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How to Choose a DAN! (Defeat Autism Now) Doctor


Updated February 19, 2008

If you have a child with autism, chances are you've heard that your child can be treated "biomedically" with special diets (such as the GFCF diet), supplements, and other alternative techniques. While this approach is not supported by established medical organizations, it has become more popular.

If you are interested in trying such an approach, you may decide you want to consult a doctor trained in biomedical treatments for autism. Right now, only The Autism Research Institute trains medical doctors in its biomedical "Defeat Autism Now" (DAN!) protocol -- and their training lasts just one day. As a result, parents can easily wind up with a DAN doctor with few credentials or little experience.

The Autism Research Institute recognizes this problem, and offers some suggestions for interviewing and researching a DAN practitioner before making your first appointment. Here's are some of the most important questions to ask:

  • What led you to become a clinician using a DAN approach?
  • Are your patients required to use special diets such as GF/CF, SCD, low-oxalate, etc.? Why?
  • When was your last DAN conference? Have you also attended the physician’s training? How do you stay current with emerging DAN treatments?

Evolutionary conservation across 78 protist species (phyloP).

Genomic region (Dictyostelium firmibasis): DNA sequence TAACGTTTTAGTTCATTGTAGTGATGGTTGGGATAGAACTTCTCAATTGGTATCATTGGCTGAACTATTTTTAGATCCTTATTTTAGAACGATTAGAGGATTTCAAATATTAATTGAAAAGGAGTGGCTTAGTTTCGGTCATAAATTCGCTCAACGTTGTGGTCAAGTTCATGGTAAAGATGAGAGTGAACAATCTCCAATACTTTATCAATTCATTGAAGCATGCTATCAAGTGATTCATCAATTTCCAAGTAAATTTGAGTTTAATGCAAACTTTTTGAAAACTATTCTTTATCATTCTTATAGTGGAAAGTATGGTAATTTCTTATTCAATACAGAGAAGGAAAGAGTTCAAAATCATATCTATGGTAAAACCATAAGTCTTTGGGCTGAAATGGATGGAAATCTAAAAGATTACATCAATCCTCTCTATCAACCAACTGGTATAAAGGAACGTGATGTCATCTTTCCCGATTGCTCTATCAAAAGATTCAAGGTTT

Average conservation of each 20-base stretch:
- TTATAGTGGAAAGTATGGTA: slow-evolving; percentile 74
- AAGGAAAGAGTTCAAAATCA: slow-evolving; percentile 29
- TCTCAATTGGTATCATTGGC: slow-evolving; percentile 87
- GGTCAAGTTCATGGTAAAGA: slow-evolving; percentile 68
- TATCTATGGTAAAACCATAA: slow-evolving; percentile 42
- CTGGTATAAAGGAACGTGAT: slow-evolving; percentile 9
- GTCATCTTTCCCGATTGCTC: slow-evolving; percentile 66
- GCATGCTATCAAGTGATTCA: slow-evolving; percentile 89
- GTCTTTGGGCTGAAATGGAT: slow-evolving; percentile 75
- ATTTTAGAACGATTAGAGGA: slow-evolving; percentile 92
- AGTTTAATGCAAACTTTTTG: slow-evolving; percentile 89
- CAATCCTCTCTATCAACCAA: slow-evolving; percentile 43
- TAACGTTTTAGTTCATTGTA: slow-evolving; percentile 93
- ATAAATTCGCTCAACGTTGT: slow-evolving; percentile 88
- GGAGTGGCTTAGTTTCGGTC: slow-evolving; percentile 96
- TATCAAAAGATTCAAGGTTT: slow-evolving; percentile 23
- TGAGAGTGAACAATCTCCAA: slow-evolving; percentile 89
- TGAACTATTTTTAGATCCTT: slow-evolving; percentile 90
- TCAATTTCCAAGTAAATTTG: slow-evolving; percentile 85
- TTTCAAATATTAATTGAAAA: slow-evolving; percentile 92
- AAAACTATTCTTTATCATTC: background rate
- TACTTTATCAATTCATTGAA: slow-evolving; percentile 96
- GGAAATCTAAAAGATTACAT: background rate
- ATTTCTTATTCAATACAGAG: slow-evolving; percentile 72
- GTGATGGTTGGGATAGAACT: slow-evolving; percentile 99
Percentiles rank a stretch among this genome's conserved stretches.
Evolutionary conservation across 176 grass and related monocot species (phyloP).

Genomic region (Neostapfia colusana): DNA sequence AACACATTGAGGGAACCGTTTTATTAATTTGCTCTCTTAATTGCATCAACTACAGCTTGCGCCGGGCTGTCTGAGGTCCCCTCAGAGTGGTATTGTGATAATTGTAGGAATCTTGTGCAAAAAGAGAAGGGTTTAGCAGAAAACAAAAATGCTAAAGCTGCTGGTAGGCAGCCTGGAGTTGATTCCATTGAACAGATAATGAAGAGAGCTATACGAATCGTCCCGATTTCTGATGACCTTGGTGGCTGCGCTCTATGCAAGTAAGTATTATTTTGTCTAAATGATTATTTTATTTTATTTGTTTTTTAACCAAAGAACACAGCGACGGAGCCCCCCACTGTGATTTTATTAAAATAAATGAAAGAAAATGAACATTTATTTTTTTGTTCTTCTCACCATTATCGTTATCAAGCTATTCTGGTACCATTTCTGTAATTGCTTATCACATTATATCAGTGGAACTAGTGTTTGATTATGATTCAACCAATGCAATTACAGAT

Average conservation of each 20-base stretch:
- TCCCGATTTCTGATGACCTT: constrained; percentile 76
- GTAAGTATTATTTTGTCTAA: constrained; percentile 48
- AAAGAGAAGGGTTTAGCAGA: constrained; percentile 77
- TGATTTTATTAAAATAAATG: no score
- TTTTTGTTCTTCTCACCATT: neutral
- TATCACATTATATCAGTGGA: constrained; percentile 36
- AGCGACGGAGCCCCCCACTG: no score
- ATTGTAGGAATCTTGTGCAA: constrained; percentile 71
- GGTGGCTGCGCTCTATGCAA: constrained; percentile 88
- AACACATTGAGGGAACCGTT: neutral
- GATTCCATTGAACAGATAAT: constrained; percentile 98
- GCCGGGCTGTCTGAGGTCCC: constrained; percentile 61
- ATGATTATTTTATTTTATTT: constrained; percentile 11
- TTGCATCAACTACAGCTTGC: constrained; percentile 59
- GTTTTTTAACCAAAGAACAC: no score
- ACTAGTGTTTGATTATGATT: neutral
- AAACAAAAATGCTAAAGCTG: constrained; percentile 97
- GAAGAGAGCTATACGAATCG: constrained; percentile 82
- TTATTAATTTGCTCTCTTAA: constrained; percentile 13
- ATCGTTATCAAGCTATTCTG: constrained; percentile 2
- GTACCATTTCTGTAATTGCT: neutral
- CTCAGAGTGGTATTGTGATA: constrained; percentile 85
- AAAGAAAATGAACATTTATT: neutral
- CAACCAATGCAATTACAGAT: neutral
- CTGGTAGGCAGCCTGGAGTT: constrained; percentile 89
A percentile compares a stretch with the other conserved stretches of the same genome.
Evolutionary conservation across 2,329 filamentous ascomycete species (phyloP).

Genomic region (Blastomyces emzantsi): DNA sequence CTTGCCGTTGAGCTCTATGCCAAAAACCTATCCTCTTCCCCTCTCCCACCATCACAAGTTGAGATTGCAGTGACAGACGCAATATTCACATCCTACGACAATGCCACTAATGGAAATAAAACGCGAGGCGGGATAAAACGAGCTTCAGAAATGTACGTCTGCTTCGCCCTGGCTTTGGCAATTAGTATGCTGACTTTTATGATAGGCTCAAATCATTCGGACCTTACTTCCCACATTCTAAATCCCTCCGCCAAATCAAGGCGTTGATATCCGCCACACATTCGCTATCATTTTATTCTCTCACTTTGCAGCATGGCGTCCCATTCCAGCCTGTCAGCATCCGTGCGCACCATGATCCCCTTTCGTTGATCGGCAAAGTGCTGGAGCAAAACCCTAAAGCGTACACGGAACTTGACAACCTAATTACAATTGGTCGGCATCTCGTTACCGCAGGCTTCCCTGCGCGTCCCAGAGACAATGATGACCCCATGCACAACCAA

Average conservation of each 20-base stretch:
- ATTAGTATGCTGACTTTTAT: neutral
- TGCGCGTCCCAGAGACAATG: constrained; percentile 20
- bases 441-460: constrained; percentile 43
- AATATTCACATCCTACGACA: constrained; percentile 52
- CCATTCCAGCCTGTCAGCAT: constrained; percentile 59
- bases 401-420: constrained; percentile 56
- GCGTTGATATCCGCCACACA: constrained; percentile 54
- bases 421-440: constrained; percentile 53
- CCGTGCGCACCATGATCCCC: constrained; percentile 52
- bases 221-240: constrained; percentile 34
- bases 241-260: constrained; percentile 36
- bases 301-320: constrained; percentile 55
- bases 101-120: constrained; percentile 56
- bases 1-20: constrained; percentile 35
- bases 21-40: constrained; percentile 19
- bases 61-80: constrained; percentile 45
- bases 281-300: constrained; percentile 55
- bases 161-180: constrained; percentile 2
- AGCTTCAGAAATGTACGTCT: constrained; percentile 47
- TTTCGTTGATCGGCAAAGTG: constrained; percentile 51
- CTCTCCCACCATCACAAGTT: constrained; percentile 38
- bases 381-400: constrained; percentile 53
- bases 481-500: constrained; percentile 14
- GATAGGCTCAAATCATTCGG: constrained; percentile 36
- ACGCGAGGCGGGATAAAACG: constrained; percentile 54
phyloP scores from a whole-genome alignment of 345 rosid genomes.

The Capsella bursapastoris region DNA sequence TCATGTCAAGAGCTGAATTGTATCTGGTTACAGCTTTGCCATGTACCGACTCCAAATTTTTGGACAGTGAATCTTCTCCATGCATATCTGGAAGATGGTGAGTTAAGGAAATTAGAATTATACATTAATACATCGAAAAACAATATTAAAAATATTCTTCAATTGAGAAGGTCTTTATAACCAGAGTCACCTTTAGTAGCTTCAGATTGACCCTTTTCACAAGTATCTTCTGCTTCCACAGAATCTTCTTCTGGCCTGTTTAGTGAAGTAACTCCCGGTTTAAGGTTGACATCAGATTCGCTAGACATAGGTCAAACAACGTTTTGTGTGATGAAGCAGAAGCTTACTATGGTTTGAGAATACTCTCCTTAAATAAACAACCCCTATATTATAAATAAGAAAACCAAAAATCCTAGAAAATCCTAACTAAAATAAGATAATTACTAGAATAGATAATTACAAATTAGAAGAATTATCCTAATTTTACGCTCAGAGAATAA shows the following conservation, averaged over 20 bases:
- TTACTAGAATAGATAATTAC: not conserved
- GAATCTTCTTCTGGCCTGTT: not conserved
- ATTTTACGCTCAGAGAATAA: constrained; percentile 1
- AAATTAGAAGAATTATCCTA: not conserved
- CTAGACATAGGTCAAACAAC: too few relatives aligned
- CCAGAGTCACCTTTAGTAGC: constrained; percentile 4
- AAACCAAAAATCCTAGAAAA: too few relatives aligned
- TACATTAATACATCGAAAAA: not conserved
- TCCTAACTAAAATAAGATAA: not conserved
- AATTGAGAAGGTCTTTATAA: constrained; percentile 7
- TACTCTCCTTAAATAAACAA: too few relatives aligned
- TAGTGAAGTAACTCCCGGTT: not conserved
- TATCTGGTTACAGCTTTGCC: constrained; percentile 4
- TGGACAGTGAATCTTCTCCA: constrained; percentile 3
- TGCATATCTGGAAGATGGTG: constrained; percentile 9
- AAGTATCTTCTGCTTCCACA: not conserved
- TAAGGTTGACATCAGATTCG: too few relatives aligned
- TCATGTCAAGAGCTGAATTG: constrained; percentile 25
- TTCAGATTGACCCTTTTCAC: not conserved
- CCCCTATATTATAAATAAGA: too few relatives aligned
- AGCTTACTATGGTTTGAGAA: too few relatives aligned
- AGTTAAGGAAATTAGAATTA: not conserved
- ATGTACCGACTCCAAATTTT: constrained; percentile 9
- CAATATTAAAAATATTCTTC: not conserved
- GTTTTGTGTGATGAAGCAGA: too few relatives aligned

• Approximately how many individuals with autism have you treated? What age range?
  • In the event we have a biomedical-related emergency, how will I contact you?
  • Do you share an e-mail address, cell phone, etc. with your patients?
  • Can you collaborate with other specialists we will be dealing with (gastrointestinal, etc)? Are you willing to collaborate on treatment and testing with my child’s pediatrician if he/she is receptive?
  • Will you provide a clear plan for supplements and where to purchase them?
  • What are the primary medical specialties in which you were originally trained (i.e. pediatrics, family medicine)? What is now the primary focus of your practice? If you are not an MD or DO, in what field(s) are you licensed?
  • Do you sell proprietary nutritional supplements or have a sales agreement with supplement suppliers? Do you sell supplements at cost?
  • Do you bill for laboratory tests done by commercial laboratories? How do you break down the fees?
In addition to asking these very specific questions, it's also important to do a little research regarding your potential doctor's background. How to Choose a Pediatrician from the About.com Guide to Pediatrics offers additional guidelines, and the UCompare Database allows parents to look up individual doctors to learn more about their backgrounds.
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